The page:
Adam Sweeting

Dr House finds a new home in San Francisco

Ripper Street, BBC Two, Series 5 review – apocalypse looms in Victorian Whitechapel

Adam Sweeting

Not so much a police series as a laboratory of lost souls

Murdered For Being Different, BBC Three review - unbearable but unmissable

Jasper Rees

Sophie Lancaster, killed for being a goth, is at the heart of the online channel's latest real-life dramatisation

Riviera, Sky Atlantic review - codswallop on the Côte d'Azur

Mark Sanderson

Sun, sex, sleaze and Eurotrash

Fearless, ITV review - Helen McCrory lights up dense conspiracy thriller

Jasper Rees

Tough human rights lawyer enters the crosshairs of the secret state

The Loch, ITV review - hokum shrouded in Scotch mist

Mark Sanderson

New murder mystery is a Loch Ness monstrosity

Poldark, Series 3, BBC One review - tempestuous passions and pantomime villains ride again

Adam Sweeting

Screenwriter Debbie Horsfield has got the formula down to a tee

Summer of Love: How Hippies Changed the World review - the weird and wonderful roots of the Sixties counterculture

Adam Sweeting

BBC Four reveals the secrets of the mind-expanding summer of '67

Election Night 2017, BBC One, ITV, Channel 4, Sky News

Barney Harsent

May's massive miscalculation let Corbyn's costed commitments gain ground

Footnote: a brief history of British TV

You could almost chart the history of British TV by following the career of ITV's Coronation Street, as it has ridden 50 years of social change, seen off would-be rivals, survived accusations of racism and learned to live alongside the BBC's EastEnders. But no single programme, or even strand of programmes, can encompass the astonishing diversity and creativity of TV-UK since BBC TV was officially born in 1932.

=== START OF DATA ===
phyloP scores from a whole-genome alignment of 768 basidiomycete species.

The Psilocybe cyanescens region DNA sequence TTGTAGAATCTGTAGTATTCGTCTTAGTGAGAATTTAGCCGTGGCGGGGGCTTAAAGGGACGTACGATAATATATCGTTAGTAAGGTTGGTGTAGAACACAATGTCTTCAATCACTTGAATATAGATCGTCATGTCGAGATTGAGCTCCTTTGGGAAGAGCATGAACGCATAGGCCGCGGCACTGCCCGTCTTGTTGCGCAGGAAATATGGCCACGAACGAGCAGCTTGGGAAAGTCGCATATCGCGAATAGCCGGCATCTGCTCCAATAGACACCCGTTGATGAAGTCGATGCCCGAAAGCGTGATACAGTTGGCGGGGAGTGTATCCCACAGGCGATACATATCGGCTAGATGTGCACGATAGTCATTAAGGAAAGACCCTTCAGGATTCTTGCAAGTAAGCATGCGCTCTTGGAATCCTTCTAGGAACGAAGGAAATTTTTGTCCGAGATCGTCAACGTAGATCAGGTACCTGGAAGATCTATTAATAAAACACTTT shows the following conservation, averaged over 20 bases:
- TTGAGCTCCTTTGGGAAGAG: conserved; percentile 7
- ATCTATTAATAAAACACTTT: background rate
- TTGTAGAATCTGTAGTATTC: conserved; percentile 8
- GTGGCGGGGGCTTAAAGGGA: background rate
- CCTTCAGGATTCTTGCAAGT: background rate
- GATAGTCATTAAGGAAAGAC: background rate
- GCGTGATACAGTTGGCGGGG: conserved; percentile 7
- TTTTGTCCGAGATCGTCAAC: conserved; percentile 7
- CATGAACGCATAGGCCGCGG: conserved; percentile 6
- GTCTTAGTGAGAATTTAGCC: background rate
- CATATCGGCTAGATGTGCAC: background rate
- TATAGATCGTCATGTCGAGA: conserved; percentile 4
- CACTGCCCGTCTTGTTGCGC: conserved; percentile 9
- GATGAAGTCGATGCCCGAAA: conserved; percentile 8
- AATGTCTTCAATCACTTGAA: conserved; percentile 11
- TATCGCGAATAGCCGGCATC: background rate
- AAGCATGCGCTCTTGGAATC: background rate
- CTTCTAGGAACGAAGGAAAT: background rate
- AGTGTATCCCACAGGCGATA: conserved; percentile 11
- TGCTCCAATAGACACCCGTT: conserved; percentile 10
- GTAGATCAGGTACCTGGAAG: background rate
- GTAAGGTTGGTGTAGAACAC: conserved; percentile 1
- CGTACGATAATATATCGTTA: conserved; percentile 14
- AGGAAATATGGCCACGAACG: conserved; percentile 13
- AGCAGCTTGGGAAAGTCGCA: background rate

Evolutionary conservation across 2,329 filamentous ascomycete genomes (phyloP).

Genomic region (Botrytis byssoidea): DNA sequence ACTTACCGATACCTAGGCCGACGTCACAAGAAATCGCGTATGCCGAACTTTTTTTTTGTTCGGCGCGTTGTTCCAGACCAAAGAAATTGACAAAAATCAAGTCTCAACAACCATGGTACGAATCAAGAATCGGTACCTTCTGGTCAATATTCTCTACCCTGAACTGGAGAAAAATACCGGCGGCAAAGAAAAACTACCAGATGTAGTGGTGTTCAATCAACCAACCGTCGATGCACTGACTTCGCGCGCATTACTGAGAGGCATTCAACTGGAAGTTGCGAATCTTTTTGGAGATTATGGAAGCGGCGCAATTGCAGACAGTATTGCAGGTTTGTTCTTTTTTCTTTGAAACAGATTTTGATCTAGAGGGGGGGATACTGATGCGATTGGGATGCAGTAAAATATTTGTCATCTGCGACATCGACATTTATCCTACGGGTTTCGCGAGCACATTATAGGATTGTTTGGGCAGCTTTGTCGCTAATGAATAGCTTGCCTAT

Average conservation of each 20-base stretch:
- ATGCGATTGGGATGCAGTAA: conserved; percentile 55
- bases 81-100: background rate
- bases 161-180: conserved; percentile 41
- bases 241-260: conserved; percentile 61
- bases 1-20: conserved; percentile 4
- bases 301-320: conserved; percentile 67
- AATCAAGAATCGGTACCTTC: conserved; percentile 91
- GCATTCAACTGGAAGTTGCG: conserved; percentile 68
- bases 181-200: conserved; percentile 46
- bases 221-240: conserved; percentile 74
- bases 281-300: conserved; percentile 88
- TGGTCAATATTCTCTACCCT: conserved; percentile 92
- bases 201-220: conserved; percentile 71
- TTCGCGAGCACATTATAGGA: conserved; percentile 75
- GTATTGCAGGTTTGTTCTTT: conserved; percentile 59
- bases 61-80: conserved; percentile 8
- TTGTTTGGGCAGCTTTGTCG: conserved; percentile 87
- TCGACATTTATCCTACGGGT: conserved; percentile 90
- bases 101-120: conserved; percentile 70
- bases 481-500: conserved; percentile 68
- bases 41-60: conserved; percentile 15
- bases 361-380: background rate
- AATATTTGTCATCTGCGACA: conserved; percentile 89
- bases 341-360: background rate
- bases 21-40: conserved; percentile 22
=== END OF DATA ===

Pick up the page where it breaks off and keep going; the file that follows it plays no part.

Nostalgists lament the demise of single plays like Ken Loach's Cathy Come Home or Mike Leigh's Abigail's Party, but drama series like The Jewel in the Crown, Edge of Darkness, Our Friends in the North, State of Play, the original Upstairs Downstairs or Tinker, Tailor, Soldier, Spy will surely loom larger in history's rear-view mirror, while perhaps Julian Fellowes' surprise hit, Downton Abbey, heralds a new wave of the classic British costume drama. For that matter, indestructible comic creations like George Cole's Arthur Daley in Minder, Nigel Hawthorne's Sir Humphrey in Yes Minister, the Steptoes, Arthur Lowe and co in Dad's Army, John Cleese's Fawlty Towers or Only Fools and Horses insinuate themselves between the cracks of British life far more persuasively than the most earnest television documentary (at which Britain has become world-renowned).

British sci-fi will never out-gloss Hollywood monoliths like Battlestar Galactica, but Nigel Kneale's Quatermass stories are still influential 60 years later, and the reborn Doctor Who has been a creative coup for the BBC. British series from the Sixties like The Avengers, Patrick McGoohan's bizarre brainchild The Prisoner or The Saint (with the young Roger Moore) have bounced back as major influences on today's Hollywood, and re-echo through the BBC's enduringly successful Spooks.

Meanwhile, though British comedy depends more on maverick inspiration than the sleek industrialisation deployed by US television, that didn't stop Monty Python from becoming a global legend, or prevent Ricky Gervais being adopted as an American mascot. True, you might blame British TV (and Simon Cowell) for such monstrosities as The X Factor or Britain's Got Talent, but the entire planet has lapped them up. And we can console ourselves that Britain also gave the world Jacob Bronowski's The Ascent of Man, David Attenborough's epic nature series Life on Earth and The Blue Planet, as well as Kenneth Clark's Civilisation. The Arts Desk brings you overnight reviews and news of the best (and worst) of TV in Britain. Our writers include Adam Sweeting, Jasper Rees, Veronica Lee, Alexandra Coghlan, Fisun Güner, Josh Spero and Gerard Gilbert.